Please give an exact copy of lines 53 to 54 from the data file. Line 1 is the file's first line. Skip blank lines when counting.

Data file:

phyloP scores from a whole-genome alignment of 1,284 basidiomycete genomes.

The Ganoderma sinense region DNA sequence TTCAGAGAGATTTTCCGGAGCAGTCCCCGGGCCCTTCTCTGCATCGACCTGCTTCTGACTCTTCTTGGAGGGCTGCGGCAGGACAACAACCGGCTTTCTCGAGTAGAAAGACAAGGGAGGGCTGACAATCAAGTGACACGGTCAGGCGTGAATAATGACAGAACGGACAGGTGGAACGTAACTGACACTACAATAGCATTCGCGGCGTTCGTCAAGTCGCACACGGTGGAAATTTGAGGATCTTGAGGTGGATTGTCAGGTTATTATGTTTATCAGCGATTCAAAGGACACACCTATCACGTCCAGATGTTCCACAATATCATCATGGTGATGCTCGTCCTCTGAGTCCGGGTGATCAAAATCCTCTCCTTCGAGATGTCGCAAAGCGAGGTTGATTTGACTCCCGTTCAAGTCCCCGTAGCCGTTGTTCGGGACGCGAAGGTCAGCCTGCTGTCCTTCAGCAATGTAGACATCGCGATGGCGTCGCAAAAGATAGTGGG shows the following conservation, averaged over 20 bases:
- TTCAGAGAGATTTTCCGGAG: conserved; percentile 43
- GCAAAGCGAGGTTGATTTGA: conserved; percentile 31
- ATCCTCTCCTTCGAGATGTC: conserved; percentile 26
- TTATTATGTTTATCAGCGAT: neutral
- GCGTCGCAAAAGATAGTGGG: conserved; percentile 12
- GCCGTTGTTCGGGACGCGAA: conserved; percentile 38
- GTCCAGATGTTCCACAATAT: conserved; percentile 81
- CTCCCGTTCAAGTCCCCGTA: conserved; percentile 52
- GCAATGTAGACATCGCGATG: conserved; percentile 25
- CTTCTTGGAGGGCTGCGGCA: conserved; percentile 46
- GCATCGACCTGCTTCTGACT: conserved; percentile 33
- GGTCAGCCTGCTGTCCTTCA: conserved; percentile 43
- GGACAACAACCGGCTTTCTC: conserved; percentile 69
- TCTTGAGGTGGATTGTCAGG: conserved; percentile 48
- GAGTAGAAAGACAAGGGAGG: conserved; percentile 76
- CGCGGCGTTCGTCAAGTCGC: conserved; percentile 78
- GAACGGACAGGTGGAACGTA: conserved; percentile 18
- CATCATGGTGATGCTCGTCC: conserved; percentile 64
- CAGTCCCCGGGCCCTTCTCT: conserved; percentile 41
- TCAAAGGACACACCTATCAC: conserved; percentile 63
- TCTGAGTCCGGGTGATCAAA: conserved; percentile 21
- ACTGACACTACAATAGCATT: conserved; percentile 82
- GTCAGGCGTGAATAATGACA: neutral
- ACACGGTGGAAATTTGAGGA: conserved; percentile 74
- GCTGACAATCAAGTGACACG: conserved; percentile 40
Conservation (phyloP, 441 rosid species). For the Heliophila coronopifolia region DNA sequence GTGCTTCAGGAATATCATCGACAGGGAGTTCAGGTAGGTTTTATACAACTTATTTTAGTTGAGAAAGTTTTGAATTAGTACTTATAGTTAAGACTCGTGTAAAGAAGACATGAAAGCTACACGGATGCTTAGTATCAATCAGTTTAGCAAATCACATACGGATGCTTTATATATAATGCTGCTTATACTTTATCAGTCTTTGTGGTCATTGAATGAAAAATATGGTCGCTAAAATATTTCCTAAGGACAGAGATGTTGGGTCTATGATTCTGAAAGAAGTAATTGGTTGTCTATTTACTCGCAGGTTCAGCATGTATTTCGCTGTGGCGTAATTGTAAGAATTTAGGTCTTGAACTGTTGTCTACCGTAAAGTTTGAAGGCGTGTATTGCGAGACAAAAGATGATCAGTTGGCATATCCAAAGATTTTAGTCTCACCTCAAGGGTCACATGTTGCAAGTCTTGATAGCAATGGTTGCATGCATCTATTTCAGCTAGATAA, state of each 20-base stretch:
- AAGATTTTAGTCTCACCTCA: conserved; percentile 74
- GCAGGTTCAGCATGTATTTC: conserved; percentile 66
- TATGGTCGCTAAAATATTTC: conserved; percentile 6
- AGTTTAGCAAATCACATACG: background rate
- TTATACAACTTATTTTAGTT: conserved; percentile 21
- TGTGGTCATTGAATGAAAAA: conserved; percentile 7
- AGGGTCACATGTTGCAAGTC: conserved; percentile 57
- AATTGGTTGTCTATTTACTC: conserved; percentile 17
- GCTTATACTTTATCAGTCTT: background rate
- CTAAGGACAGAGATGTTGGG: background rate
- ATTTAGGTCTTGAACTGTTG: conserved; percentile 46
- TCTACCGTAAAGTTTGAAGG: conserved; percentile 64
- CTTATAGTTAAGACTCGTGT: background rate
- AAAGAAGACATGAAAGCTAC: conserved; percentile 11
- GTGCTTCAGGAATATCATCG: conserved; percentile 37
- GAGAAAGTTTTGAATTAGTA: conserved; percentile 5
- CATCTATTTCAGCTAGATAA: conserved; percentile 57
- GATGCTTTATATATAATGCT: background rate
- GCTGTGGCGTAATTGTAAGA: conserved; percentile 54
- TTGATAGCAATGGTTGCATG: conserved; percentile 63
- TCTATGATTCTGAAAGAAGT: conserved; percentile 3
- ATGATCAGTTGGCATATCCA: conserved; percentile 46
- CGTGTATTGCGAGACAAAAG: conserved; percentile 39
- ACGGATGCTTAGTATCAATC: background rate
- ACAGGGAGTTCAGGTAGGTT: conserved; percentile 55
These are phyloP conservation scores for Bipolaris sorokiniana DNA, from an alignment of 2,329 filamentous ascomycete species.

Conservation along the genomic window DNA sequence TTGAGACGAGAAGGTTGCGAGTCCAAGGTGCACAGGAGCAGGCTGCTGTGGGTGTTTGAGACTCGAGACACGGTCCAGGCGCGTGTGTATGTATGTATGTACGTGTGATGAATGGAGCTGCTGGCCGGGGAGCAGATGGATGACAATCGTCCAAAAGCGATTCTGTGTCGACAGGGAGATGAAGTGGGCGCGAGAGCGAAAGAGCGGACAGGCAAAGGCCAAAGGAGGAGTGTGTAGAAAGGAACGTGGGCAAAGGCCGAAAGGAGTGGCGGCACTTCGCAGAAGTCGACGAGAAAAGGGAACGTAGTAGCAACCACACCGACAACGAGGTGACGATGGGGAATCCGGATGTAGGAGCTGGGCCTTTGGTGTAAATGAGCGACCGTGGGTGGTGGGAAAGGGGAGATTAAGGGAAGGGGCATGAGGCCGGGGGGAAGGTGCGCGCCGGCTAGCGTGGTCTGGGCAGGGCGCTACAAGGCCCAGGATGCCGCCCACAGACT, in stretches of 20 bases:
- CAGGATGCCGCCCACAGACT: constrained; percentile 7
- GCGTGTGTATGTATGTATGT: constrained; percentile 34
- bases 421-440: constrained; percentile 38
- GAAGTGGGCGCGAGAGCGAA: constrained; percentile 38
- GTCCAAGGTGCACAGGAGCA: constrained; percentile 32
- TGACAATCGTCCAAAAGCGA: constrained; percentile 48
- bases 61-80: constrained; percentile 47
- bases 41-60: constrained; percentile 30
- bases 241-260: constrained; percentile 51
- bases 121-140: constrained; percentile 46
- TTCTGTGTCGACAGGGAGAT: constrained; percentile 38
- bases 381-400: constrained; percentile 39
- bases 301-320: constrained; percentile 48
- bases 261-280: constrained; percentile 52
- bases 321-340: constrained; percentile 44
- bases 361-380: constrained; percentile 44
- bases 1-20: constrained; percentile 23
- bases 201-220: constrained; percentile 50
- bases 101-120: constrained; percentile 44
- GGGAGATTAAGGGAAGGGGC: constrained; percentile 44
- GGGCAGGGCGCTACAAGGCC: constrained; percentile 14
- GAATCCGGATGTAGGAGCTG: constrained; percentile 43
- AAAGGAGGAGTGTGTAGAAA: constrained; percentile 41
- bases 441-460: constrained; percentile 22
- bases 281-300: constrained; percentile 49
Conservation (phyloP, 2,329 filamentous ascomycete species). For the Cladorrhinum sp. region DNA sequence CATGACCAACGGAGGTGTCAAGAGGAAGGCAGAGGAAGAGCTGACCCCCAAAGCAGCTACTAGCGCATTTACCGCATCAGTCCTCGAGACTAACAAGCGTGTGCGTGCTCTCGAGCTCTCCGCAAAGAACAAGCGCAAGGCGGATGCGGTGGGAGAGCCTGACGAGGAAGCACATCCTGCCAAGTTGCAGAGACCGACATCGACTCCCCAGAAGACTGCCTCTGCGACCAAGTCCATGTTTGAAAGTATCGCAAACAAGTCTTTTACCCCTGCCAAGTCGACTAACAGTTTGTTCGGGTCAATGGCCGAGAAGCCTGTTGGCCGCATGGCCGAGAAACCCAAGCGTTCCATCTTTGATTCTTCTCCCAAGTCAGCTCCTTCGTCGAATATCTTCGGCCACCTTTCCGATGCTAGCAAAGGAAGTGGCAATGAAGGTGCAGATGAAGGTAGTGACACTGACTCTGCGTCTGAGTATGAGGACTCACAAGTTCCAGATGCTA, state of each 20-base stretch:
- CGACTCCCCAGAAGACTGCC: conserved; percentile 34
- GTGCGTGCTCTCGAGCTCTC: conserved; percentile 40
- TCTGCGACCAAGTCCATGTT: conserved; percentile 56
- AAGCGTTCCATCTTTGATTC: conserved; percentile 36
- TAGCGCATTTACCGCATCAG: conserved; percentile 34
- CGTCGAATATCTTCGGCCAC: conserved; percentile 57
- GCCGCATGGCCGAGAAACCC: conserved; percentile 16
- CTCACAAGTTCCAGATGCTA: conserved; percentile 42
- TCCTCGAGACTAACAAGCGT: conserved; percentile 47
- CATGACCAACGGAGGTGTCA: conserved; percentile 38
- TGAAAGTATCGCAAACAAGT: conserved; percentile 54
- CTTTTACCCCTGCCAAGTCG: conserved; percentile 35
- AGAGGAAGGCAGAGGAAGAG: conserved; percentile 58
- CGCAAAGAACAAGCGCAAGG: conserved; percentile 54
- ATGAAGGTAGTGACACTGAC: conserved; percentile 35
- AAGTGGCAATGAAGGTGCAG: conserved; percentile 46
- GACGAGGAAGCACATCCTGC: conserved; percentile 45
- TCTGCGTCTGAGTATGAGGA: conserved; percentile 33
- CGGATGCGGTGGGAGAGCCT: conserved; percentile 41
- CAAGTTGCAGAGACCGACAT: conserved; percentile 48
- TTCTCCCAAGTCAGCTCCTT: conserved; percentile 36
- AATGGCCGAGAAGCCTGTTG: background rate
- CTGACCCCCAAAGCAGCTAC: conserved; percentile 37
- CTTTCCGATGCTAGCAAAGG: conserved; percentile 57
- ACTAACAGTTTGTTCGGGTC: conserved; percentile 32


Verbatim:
- ACAGGGAGTTCAGGTAGGTT: conserved; percentile 55
These are phyloP conservation scores for Bipolaris sorokiniana DNA, from an alignment of 2,329 filamentous ascomycete species.